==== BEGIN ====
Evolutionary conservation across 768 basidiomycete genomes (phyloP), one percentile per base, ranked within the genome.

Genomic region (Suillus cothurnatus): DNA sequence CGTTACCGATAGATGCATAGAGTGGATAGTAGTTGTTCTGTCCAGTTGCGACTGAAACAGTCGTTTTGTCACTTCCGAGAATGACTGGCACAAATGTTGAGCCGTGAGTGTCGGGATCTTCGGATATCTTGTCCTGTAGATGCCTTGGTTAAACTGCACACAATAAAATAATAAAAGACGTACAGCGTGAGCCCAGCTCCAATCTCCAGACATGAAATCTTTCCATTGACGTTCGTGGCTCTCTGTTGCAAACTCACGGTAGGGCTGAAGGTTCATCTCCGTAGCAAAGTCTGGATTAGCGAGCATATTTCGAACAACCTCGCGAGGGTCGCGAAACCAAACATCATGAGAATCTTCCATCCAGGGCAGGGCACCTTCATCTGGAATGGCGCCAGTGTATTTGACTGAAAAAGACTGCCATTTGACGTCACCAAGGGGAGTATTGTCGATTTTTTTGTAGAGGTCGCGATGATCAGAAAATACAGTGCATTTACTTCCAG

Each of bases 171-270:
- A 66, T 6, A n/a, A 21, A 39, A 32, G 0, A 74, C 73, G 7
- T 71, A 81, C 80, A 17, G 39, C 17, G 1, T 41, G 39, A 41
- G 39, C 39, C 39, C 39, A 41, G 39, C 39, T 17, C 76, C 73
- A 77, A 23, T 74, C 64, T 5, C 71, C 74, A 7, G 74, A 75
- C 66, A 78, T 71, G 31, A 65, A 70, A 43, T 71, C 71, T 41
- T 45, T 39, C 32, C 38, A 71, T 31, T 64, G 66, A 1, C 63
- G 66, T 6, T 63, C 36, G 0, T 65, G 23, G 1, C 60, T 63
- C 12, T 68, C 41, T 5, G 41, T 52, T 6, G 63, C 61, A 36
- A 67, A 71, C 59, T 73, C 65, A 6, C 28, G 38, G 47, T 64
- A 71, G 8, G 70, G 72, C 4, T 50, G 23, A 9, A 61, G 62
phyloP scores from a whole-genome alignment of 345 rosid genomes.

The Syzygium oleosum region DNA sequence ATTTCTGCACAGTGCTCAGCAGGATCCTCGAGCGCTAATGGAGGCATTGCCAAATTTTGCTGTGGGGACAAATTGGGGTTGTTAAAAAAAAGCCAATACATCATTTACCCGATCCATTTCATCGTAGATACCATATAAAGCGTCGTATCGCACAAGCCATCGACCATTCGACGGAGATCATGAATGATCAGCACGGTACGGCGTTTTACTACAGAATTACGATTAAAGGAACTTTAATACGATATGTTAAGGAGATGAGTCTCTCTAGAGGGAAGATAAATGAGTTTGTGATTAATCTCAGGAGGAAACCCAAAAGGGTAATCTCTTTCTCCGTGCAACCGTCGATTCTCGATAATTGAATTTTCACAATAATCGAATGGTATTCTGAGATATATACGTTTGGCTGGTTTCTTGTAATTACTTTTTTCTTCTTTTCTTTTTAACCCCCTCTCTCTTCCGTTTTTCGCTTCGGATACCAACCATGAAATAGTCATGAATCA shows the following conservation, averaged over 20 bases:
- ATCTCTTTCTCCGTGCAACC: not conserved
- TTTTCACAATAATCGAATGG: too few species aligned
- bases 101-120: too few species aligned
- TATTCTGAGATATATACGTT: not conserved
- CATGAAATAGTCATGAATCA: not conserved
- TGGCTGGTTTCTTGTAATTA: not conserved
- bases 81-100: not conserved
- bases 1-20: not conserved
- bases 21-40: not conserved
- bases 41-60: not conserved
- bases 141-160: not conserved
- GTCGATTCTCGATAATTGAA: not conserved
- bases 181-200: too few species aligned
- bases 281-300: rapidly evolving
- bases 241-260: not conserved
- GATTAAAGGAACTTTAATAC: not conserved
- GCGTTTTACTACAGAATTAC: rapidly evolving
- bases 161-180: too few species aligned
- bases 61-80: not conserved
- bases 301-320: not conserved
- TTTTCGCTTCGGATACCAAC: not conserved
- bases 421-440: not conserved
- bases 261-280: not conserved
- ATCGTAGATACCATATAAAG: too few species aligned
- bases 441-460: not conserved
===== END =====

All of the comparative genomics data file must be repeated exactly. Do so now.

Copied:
Evolutionary conservation across 768 basidiomycete genomes (phyloP), one percentile per base, ranked within the genome.

Genomic region (Suillus cothurnatus): DNA sequence CGTTACCGATAGATGCATAGAGTGGATAGTAGTTGTTCTGTCCAGTTGCGACTGAAACAGTCGTTTTGTCACTTCCGAGAATGACTGGCACAAATGTTGAGCCGTGAGTGTCGGGATCTTCGGATATCTTGTCCTGTAGATGCCTTGGTTAAACTGCACACAATAAAATAATAAAAGACGTACAGCGTGAGCCCAGCTCCAATCTCCAGACATGAAATCTTTCCATTGACGTTCGTGGCTCTCTGTTGCAAACTCACGGTAGGGCTGAAGGTTCATCTCCGTAGCAAAGTCTGGATTAGCGAGCATATTTCGAACAACCTCGCGAGGGTCGCGAAACCAAACATCATGAGAATCTTCCATCCAGGGCAGGGCACCTTCATCTGGAATGGCGCCAGTGTATTTGACTGAAAAAGACTGCCATTTGACGTCACCAAGGGGAGTATTGTCGATTTTTTTGTAGAGGTCGCGATGATCAGAAAATACAGTGCATTTACTTCCAG

Each of bases 171-270:
- A 66, T 6, A n/a, A 21, A 39, A 32, G 0, A 74, C 73, G 7
- T 71, A 81, C 80, A 17, G 39, C 17, G 1, T 41, G 39, A 41
- G 39, C 39, C 39, C 39, A 41, G 39, C 39, T 17, C 76, C 73
- A 77, A 23, T 74, C 64, T 5, C 71, C 74, A 7, G 74, A 75
- C 66, A 78, T 71, G 31, A 65, A 70, A 43, T 71, C 71, T 41
- T 45, T 39, C 32, C 38, A 71, T 31, T 64, G 66, A 1, C 63
- G 66, T 6, T 63, C 36, G 0, T 65, G 23, G 1, C 60, T 63
- C 12, T 68, C 41, T 5, G 41, T 52, T 6, G 63, C 61, A 36
- A 67, A 71, C 59, T 73, C 65, A 6, C 28, G 38, G 47, T 64
- A 71, G 8, G 70, G 72, C 4, T 50, G 23, A 9, A 61, G 62
phyloP scores from a whole-genome alignment of 345 rosid genomes.

The Syzygium oleosum region DNA sequence ATTTCTGCACAGTGCTCAGCAGGATCCTCGAGCGCTAATGGAGGCATTGCCAAATTTTGCTGTGGGGACAAATTGGGGTTGTTAAAAAAAAGCCAATACATCATTTACCCGATCCATTTCATCGTAGATACCATATAAAGCGTCGTATCGCACAAGCCATCGACCATTCGACGGAGATCATGAATGATCAGCACGGTACGGCGTTTTACTACAGAATTACGATTAAAGGAACTTTAATACGATATGTTAAGGAGATGAGTCTCTCTAGAGGGAAGATAAATGAGTTTGTGATTAATCTCAGGAGGAAACCCAAAAGGGTAATCTCTTTCTCCGTGCAACCGTCGATTCTCGATAATTGAATTTTCACAATAATCGAATGGTATTCTGAGATATATACGTTTGGCTGGTTTCTTGTAATTACTTTTTTCTTCTTTTCTTTTTAACCCCCTCTCTCTTCCGTTTTTCGCTTCGGATACCAACCATGAAATAGTCATGAATCA shows the following conservation, averaged over 20 bases:
- ATCTCTTTCTCCGTGCAACC: not conserved
- TTTTCACAATAATCGAATGG: too few species aligned
- bases 101-120: too few species aligned
- TATTCTGAGATATATACGTT: not conserved
- CATGAAATAGTCATGAATCA: not conserved
- TGGCTGGTTTCTTGTAATTA: not conserved
- bases 81-100: not conserved
- bases 1-20: not conserved
- bases 21-40: not conserved
- bases 41-60: not conserved
- bases 141-160: not conserved
- GTCGATTCTCGATAATTGAA: not conserved
- bases 181-200: too few species aligned
- bases 281-300: rapidly evolving
- bases 241-260: not conserved
- GATTAAAGGAACTTTAATAC: not conserved
- GCGTTTTACTACAGAATTAC: rapidly evolving
- bases 161-180: too few species aligned
- bases 61-80: not conserved
- bases 301-320: not conserved
- TTTTCGCTTCGGATACCAAC: not conserved
- bases 421-440: not conserved
- bases 261-280: not conserved
- ATCGTAGATACCATATAAAG: too few species aligned
- bases 441-460: not conserved